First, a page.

Traveling & Trading

Traveling & Trading

Written by Katie Gomez

At some point in life, everyone needs a vacation. Trading can be a full-time job, but the beauty of it is that traders can work remotely from anywhere in the world. While day traders can sell their positions and cash out to pay for the trip, swing traders are not as lucky. If you are a swing trader going on vacation, you will likely have positions open and cannot walk away from your trades entirely. 

If you desire to keep your trade positions open on your trip, you can have the best of both worlds if you are willing to work a little when you travel. There are a few tricks to enjoying your vacation while still effectively managing risks. In this post, I’ll go over some of the best tips to enjoy your vacation without unplugging completely. 

If you are a day trader, unless vacation looks like carrying on with your normal workload in a new location, I suggest you sell your positions and enjoy your time off. On the other hand, if you are a swing trader, you will likely find it hard to sell or leave your open positions unattended for a handful of days. So here are some tips to help you find some peace of mind on your trip: 

Tip #1 Set a hard stop (and don’t look back).

You must take advantage of the hard stop feature and use it to get yourself out of the stock if it tanks. You will not have time to keep refreshing charts whenever you are traveling because you may not have access to the high-speed internet, wifi, or computer software setup you have at home. Use the stop to set your limits, so it can do the worrying for you and get you out if the time calls for it. This way, you can check in periodically and keep some semblance of control.

Tip #2 Trim down any stocks you are worried about before leaving.

You shouldn’t have to worry about creating hard stops for stocks you are unsure about. If you’re questioning a stock before you leave, just sell and save yourself the worry. The best thing you can do for your sanity during the trip is to liquidate your portfolio down far enough to be able to sleep at night. If you find yourself debating a stock that will keep you up tossing and turning at night, sell it.

Tip #3: Don’t initiate any new positions right before, especially not on your trip.

The best way to travel and trade is to solely manage your existing portfolio and sort out any potential issues before you leave for the airport.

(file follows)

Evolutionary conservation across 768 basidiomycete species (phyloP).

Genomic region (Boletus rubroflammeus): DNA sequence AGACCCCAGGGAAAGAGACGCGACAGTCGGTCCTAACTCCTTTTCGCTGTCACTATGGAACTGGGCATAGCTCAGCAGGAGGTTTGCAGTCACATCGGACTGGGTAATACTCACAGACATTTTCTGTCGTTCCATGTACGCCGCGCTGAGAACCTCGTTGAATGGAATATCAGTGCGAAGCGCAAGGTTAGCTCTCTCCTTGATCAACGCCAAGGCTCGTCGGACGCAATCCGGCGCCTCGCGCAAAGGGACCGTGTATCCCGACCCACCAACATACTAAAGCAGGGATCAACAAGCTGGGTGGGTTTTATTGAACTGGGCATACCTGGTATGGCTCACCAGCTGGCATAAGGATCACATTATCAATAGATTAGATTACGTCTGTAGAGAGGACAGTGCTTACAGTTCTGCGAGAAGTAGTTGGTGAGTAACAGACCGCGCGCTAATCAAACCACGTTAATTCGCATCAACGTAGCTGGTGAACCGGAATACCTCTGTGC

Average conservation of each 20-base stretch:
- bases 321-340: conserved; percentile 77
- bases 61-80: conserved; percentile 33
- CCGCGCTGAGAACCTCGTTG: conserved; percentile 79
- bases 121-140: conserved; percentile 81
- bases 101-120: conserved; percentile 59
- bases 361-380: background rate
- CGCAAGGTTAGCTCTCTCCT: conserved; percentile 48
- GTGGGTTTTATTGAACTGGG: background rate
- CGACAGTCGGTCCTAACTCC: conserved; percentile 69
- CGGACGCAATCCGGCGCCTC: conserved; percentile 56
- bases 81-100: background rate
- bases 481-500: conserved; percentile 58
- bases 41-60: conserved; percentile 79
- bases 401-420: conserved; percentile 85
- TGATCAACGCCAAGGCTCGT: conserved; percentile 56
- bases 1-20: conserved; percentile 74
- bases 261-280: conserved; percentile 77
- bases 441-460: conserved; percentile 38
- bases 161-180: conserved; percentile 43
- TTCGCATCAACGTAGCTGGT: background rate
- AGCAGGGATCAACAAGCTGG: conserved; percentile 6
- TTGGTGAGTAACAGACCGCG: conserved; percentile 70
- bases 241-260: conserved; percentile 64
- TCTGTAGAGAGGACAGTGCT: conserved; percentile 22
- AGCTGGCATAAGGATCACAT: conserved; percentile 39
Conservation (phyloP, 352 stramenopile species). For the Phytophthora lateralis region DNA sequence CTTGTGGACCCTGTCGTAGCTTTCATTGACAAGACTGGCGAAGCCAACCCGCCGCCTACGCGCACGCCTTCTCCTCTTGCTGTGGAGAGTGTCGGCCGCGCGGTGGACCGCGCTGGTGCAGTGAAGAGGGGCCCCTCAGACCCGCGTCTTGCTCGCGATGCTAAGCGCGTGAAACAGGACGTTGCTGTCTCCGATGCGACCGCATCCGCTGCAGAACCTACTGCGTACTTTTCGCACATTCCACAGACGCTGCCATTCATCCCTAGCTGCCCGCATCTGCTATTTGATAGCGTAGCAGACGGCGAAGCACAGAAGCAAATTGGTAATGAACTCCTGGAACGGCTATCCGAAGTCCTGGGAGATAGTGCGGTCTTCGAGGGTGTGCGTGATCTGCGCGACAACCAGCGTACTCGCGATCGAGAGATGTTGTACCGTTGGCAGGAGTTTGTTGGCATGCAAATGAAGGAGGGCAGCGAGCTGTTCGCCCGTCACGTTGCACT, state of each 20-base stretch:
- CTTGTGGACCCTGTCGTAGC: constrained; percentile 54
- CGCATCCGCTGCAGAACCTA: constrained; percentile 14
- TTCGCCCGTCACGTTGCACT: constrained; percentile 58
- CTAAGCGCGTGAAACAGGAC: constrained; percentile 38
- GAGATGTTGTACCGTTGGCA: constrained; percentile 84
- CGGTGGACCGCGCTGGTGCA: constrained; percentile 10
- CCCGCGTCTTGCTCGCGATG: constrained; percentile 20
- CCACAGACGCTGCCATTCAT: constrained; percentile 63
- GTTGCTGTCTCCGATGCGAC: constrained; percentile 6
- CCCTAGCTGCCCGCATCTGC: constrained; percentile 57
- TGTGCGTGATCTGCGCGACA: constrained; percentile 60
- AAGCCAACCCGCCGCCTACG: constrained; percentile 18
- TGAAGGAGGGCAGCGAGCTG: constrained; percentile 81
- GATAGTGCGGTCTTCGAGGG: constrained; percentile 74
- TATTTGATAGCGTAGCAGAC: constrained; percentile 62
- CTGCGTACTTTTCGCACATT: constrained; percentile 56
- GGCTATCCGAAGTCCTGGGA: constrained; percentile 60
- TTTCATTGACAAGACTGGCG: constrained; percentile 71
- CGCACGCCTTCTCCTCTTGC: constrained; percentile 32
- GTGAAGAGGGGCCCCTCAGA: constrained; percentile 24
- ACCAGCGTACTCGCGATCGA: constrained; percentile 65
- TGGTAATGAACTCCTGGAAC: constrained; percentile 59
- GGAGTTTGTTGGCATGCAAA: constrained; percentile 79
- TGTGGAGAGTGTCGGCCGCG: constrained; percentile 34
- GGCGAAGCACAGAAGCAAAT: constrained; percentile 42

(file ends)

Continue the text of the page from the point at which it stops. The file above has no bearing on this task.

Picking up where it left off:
Tip #4: Bring your laptop; you will still want to check in.

As much as we would love to unplug altogether, our racing minds do not react well to cold turkey. Save yourself the trouble of trying to find a computer with internet once your sanity starts to leave, and bring your own computer. You only need one screen on vacation, so your laptop will be fine. Fortunately, you can find even more comfort trading while traveling through the same software screen as your desktop back home just by uploading your layout from the Cloud. 

Trade Ideas’ Save to Cloud feature allows you to save your layout from your desktop at home and load it on any computer. So you can have the same windows you’re accustomed to while enjoying better scenery. Once you save the screen layout to the Cloud with Trade Ideas, you can use your laptop anywhere with wi-fi and trade away.

Tip #5 Make sure you set a time in the morning to check in on your stock and then detach to enjoy the rest of your day (let your stops do their thing). 

Especially if you are one of those traders who cannot stay away, training the mind to allot a certain amount of time each day will help you satisfy that urge.

Tip #6 Remember to enjoy your vacation or trip.

If you follow these tips, nothing worse than what could happen at home can happen. Remind yourself to breathe, sleep in, and disconnect from other distracting media. You might get lucky to find something good happened on your trade because you waited long enough. 

Think of trips or vacations as mandatory for your mental health and quality of work. When you allow yourself a few days or weeks to mentally check out and let the stocks do what they do, you reclaim that portion of your life that the market previously controlled. You will come back with a refreshed perspective and get back to what is most important: finding joy. This time is essential for you to take a break to journal, think, and clear your mind. 

Whether your vacation looks like drinking piña coladas on the beach or just visiting family out of town, enjoy time to recharge your batteries and deal with the market when you get home. I think you will find not only your mindset to improve but your portfolio might as well. It feels incredibly freeing to have that newfound sense of peace to return with; coming back fresher, sharper, and happier to return to the work you love and start trading. You might even network, gain insights, and learn things in your time away without even realizing.

In conclusion, if you are a day trader, do not try to continue trading on vacations; sell your positions, and leave your laptop at home to avoid temptation. If you are a swing trader, follow these tips and trust that the market will be waiting for you when you get back; it will look different, but you will fall right back in with a fresh mindset and charged battery.